The moment we all waited for lasted about 20 seconds.
Eagles-Giants had all the aesthetic appeal of an ice cream cone melting upside down in the beach sand. Philadelphia was out of wide receivers (literally, with one healthy body remaining on the depth chart). New York, despite being one of the first teams mathematically eliminated from the playoffs, approached the game with the aggressiveness of a geriatric hobby golfer.
And yet here was Eli Manning licking the palms of both of his hands, digging in from his own 25-yard line for what could have been his 38th career fourth-quarter comeback in a 17-17 game against his longtime division rivals. There was 1:53 on the clock. A loss would seriously doom the Eagles’ hope of returning to the playoffs.
The NFL was fortunate for this development, that, for some reason we’ll torture ourselves late into the night for a whiff of compelling narrative. Here was a potential moment of relevance for a team that had fallen out of our consciousness months ago. Here was a chance for the quarterback to at least partially exorcize the emotional heaviness of a season that saw him pass the job onto someone younger. Here was a chance for Manning to glide into the offseason as a quarterback with options; a veteran that people may now think was beaten down by years of horrendous coaching who was ultimately scapegoated by the franchise.
Instead, what we got was a short completion to the right side on first down and two straight incompletions after that. Oh, and of course a punt. The Eagles played for overtime, won the toss, ran the ball straight down the throat of the Giants’ defense and watched as Carson Wentz flicked a game-winning score to Zach Ertz.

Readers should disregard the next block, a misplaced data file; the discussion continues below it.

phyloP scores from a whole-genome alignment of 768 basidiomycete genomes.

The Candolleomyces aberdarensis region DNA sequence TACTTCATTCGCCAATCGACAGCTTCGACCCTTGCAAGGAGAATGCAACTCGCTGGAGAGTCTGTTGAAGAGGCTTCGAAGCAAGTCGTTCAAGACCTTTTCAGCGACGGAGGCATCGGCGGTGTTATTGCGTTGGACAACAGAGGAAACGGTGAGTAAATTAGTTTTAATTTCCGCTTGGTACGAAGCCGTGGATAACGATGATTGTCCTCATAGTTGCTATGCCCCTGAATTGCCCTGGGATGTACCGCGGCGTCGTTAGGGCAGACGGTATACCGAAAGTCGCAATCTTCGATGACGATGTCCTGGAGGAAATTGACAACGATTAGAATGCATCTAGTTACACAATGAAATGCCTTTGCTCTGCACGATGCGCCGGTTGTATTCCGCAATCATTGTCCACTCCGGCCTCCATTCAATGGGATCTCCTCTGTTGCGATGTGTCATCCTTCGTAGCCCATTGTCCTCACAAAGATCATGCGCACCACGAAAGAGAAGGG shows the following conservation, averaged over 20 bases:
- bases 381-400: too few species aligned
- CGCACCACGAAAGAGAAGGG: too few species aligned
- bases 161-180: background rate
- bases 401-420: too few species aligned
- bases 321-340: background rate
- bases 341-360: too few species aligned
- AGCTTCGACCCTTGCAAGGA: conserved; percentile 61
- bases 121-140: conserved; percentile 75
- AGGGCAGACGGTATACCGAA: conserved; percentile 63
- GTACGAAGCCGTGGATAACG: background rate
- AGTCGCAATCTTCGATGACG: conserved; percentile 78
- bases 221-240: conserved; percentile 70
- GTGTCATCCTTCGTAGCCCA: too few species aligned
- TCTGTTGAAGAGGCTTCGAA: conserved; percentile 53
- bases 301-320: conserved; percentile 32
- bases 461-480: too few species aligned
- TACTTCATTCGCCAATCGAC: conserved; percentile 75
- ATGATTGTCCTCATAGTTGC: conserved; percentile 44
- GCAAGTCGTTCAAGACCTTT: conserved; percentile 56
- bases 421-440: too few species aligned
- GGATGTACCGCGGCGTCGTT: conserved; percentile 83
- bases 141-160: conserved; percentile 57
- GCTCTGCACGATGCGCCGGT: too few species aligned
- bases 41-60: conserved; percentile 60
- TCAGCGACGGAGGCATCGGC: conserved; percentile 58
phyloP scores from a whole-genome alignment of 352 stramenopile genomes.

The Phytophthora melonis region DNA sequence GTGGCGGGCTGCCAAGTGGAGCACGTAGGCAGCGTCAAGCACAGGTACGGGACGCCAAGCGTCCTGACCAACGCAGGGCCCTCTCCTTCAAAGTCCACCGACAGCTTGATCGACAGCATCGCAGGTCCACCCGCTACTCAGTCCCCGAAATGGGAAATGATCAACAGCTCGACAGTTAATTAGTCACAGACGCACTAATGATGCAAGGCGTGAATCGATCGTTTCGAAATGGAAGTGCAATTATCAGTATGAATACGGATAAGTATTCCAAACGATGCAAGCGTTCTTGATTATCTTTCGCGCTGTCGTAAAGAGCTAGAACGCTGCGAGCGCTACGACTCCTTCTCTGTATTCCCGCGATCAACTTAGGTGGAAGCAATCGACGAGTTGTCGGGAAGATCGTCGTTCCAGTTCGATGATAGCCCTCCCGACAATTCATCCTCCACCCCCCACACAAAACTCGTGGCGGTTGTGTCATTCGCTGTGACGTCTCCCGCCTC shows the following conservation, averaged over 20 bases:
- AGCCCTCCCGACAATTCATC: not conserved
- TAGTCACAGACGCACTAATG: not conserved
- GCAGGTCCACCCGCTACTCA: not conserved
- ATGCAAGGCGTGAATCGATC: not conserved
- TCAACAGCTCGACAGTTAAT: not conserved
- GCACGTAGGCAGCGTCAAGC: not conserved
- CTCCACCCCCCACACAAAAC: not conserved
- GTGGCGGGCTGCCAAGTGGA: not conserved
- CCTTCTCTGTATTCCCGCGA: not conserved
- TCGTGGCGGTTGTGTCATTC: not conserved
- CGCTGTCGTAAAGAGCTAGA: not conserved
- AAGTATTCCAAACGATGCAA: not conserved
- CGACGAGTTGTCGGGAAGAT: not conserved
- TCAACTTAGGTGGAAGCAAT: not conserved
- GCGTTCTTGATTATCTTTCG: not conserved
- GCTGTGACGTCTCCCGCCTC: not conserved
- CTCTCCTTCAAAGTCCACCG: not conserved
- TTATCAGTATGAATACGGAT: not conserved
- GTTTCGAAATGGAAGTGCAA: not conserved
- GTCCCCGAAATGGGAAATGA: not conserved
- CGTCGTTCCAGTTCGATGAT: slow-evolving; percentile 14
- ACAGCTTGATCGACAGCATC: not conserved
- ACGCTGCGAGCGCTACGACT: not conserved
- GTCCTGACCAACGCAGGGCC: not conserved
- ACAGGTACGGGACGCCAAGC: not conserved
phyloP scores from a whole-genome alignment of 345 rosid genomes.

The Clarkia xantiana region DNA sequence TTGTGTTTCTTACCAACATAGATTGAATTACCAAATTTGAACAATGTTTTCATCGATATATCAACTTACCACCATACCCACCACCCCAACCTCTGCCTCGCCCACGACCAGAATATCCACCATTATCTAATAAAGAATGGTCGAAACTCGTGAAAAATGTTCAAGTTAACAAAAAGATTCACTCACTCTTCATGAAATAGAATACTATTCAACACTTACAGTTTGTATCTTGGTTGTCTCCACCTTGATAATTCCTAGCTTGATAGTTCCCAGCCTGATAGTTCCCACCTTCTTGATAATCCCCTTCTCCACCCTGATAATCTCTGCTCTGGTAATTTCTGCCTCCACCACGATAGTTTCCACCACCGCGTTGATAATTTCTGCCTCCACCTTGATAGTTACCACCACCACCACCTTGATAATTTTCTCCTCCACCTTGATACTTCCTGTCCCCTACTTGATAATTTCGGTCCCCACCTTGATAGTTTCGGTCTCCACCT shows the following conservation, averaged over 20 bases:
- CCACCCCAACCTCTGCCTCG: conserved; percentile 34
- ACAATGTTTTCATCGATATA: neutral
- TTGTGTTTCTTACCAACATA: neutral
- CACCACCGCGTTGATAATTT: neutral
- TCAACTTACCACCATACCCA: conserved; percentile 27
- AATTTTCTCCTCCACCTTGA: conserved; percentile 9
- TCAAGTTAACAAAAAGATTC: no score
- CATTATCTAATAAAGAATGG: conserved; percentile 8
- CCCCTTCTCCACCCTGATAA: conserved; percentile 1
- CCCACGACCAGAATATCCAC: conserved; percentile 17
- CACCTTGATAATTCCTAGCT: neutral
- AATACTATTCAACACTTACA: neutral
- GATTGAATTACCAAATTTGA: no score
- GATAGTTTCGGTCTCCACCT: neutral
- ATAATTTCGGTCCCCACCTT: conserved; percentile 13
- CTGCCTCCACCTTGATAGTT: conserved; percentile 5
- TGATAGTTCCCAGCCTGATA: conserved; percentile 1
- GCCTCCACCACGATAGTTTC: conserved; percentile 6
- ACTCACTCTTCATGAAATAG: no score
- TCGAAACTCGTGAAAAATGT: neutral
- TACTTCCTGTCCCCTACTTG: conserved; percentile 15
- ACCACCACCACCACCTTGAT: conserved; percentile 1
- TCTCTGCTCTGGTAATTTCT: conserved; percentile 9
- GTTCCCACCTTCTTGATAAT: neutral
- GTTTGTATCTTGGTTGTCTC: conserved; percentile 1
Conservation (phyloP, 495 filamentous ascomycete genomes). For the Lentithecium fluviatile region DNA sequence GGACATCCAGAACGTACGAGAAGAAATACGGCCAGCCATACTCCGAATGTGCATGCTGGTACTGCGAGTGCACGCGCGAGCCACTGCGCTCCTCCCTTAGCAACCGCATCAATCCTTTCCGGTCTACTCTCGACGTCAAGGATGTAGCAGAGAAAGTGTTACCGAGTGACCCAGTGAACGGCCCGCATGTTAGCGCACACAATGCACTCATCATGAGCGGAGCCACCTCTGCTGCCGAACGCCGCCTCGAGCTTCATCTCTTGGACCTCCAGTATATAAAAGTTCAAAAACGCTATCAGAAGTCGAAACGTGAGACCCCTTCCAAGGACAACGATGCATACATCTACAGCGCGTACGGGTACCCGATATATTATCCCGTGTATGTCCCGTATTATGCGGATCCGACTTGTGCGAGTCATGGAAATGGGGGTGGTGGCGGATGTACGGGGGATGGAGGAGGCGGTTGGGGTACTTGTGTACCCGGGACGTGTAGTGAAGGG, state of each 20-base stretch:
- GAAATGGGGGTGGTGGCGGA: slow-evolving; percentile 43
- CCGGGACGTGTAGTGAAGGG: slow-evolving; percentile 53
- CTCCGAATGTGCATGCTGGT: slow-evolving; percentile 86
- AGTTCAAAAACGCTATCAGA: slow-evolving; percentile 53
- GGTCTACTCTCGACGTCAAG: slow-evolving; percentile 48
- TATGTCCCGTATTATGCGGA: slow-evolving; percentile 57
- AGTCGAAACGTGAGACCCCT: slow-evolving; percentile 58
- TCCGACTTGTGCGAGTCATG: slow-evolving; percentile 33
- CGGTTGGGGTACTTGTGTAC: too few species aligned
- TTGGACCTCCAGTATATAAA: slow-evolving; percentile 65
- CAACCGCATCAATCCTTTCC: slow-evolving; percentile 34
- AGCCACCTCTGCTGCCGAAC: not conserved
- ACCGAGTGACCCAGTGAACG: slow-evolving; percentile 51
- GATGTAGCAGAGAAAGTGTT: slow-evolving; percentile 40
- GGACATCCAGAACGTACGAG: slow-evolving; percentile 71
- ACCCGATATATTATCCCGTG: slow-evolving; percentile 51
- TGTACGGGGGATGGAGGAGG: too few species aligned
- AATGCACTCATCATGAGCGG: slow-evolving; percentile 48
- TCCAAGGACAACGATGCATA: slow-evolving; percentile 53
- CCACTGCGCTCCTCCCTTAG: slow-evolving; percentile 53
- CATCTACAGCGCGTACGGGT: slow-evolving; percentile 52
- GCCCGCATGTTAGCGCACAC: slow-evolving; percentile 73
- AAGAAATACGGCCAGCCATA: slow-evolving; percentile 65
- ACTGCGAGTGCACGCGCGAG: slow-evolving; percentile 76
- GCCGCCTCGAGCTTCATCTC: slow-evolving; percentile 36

Early on, before the Eagles scored 20 unanswered points, it seemed like we were headed for a Manning renaissance. He threw a pair of touchdown passes to Darius Slayton, humming along in the unique, swaggerless fashion that had endeared himself to a fanbase for the better part of two decades. But after a few minutes in the second half, it became obvious that this was just another Giants game that had nothing to do with who was under center.
It wasn’t about Manning as much as it was a snapshot of a franchise continuing to float adrift. In our collective effort to remember what Manning was like at his best, the game was simply a reminder of what the Giants have done as an organization to sink them to this point: Coaching staffs unable to make halftime adjustments. Weapons rendered useless. A roster alarmingly hollow despite significant expenditures in free agency. None of which, by the way, can or should be placed on the shoulders of a quarterback performing mop-up duty at the end of a long season.
In a way, trotting out Manning may have been healthy for the Giants themselves, so that they could see, in general, that the key to their future doesn’t lie in their past. They are a franchise obsessed with recreating their successes from a blueprint instead of evolving with the rest of the NFL. Unfortunately, all ideas and philosophies have an expiration date.
Manning did his best to make us feel for a second that it wasn’t true. For most of the game, he defied the circumstances dragging this roster down. But by the time the moment we were all waiting for came, the Giants had already lost. No amount of familiar magic was altering the inevitable, already in motion.